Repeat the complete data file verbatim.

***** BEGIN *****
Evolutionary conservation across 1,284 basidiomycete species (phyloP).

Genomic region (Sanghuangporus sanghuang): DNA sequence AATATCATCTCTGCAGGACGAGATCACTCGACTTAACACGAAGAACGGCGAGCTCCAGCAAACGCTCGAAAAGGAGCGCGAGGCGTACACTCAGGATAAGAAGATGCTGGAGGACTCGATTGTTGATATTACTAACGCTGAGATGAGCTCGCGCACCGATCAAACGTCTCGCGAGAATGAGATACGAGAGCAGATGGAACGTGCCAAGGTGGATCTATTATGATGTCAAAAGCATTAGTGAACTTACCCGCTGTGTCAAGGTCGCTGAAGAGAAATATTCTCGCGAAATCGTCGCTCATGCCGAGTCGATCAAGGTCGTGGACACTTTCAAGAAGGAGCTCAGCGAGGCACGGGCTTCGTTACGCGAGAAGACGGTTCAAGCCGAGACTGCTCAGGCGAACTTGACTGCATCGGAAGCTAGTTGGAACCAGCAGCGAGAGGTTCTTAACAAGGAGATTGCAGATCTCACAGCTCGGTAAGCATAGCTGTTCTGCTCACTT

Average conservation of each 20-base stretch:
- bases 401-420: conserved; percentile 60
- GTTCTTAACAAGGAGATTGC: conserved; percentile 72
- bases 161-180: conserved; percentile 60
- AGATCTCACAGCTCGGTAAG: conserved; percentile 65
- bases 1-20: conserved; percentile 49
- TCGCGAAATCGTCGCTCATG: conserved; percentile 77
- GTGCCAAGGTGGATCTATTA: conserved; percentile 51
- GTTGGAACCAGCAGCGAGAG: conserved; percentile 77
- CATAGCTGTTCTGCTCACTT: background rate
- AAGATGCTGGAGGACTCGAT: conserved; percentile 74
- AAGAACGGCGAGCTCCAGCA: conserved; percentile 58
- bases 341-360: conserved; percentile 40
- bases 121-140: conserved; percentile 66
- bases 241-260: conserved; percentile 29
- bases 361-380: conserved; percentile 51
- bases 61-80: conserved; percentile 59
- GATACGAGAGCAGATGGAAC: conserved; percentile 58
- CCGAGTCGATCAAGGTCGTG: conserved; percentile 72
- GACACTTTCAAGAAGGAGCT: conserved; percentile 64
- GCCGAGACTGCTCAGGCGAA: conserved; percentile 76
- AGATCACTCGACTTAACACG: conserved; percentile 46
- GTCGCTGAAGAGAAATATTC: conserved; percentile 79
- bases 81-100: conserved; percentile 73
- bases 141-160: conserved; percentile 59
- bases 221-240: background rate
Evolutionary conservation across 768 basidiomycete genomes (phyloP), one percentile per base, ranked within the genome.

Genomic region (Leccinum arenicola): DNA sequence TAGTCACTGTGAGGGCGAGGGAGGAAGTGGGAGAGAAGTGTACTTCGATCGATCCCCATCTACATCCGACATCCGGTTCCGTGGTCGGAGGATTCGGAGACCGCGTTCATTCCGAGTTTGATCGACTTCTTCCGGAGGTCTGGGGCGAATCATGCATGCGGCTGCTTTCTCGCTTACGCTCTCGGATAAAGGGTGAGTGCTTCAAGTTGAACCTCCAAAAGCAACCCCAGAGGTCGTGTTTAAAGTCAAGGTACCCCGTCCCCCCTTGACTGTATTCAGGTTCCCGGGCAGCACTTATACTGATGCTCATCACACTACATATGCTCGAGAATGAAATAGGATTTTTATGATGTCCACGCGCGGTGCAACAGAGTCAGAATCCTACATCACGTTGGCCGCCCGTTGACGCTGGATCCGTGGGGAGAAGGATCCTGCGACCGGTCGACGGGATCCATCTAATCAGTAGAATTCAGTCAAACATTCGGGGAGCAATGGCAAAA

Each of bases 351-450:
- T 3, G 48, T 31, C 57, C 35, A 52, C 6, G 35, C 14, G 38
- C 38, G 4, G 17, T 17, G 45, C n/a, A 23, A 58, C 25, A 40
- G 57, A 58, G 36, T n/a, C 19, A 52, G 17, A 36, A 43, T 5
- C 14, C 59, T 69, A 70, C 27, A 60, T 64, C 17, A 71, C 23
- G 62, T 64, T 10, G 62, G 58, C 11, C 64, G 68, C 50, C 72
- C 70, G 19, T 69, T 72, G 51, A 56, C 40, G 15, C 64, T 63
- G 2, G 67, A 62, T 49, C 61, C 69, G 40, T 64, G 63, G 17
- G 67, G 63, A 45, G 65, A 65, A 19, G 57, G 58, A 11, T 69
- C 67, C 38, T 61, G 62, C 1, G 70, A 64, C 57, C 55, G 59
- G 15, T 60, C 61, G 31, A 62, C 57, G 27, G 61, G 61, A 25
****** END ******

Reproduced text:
Evolutionary conservation across 1,284 basidiomycete species (phyloP).

Genomic region (Sanghuangporus sanghuang): DNA sequence AATATCATCTCTGCAGGACGAGATCACTCGACTTAACACGAAGAACGGCGAGCTCCAGCAAACGCTCGAAAAGGAGCGCGAGGCGTACACTCAGGATAAGAAGATGCTGGAGGACTCGATTGTTGATATTACTAACGCTGAGATGAGCTCGCGCACCGATCAAACGTCTCGCGAGAATGAGATACGAGAGCAGATGGAACGTGCCAAGGTGGATCTATTATGATGTCAAAAGCATTAGTGAACTTACCCGCTGTGTCAAGGTCGCTGAAGAGAAATATTCTCGCGAAATCGTCGCTCATGCCGAGTCGATCAAGGTCGTGGACACTTTCAAGAAGGAGCTCAGCGAGGCACGGGCTTCGTTACGCGAGAAGACGGTTCAAGCCGAGACTGCTCAGGCGAACTTGACTGCATCGGAAGCTAGTTGGAACCAGCAGCGAGAGGTTCTTAACAAGGAGATTGCAGATCTCACAGCTCGGTAAGCATAGCTGTTCTGCTCACTT

Average conservation of each 20-base stretch:
- bases 401-420: conserved; percentile 60
- GTTCTTAACAAGGAGATTGC: conserved; percentile 72
- bases 161-180: conserved; percentile 60
- AGATCTCACAGCTCGGTAAG: conserved; percentile 65
- bases 1-20: conserved; percentile 49
- TCGCGAAATCGTCGCTCATG: conserved; percentile 77
- GTGCCAAGGTGGATCTATTA: conserved; percentile 51
- GTTGGAACCAGCAGCGAGAG: conserved; percentile 77
- CATAGCTGTTCTGCTCACTT: background rate
- AAGATGCTGGAGGACTCGAT: conserved; percentile 74
- AAGAACGGCGAGCTCCAGCA: conserved; percentile 58
- bases 341-360: conserved; percentile 40
- bases 121-140: conserved; percentile 66
- bases 241-260: conserved; percentile 29
- bases 361-380: conserved; percentile 51
- bases 61-80: conserved; percentile 59
- GATACGAGAGCAGATGGAAC: conserved; percentile 58
- CCGAGTCGATCAAGGTCGTG: conserved; percentile 72
- GACACTTTCAAGAAGGAGCT: conserved; percentile 64
- GCCGAGACTGCTCAGGCGAA: conserved; percentile 76
- AGATCACTCGACTTAACACG: conserved; percentile 46
- GTCGCTGAAGAGAAATATTC: conserved; percentile 79
- bases 81-100: conserved; percentile 73
- bases 141-160: conserved; percentile 59
- bases 221-240: background rate
Evolutionary conservation across 768 basidiomycete genomes (phyloP), one percentile per base, ranked within the genome.

Genomic region (Leccinum arenicola): DNA sequence TAGTCACTGTGAGGGCGAGGGAGGAAGTGGGAGAGAAGTGTACTTCGATCGATCCCCATCTACATCCGACATCCGGTTCCGTGGTCGGAGGATTCGGAGACCGCGTTCATTCCGAGTTTGATCGACTTCTTCCGGAGGTCTGGGGCGAATCATGCATGCGGCTGCTTTCTCGCTTACGCTCTCGGATAAAGGGTGAGTGCTTCAAGTTGAACCTCCAAAAGCAACCCCAGAGGTCGTGTTTAAAGTCAAGGTACCCCGTCCCCCCTTGACTGTATTCAGGTTCCCGGGCAGCACTTATACTGATGCTCATCACACTACATATGCTCGAGAATGAAATAGGATTTTTATGATGTCCACGCGCGGTGCAACAGAGTCAGAATCCTACATCACGTTGGCCGCCCGTTGACGCTGGATCCGTGGGGAGAAGGATCCTGCGACCGGTCGACGGGATCCATCTAATCAGTAGAATTCAGTCAAACATTCGGGGAGCAATGGCAAAA

Each of bases 351-450:
- T 3, G 48, T 31, C 57, C 35, A 52, C 6, G 35, C 14, G 38
- C 38, G 4, G 17, T 17, G 45, C n/a, A 23, A 58, C 25, A 40
- G 57, A 58, G 36, T n/a, C 19, A 52, G 17, A 36, A 43, T 5
- C 14, C 59, T 69, A 70, C 27, A 60, T 64, C 17, A 71, C 23
- G 62, T 64, T 10, G 62, G 58, C 11, C 64, G 68, C 50, C 72
- C 70, G 19, T 69, T 72, G 51, A 56, C 40, G 15, C 64, T 63
- G 2, G 67, A 62, T 49, C 61, C 69, G 40, T 64, G 63, G 17
- G 67, G 63, A 45, G 65, A 65, A 19, G 57, G 58, A 11, T 69
- C 67, C 38, T 61, G 62, C 1, G 70, A 64, C 57, C 55, G 59
- G 15, T 60, C 61, G 31, A 62, C 57, G 27, G 61, G 61, A 25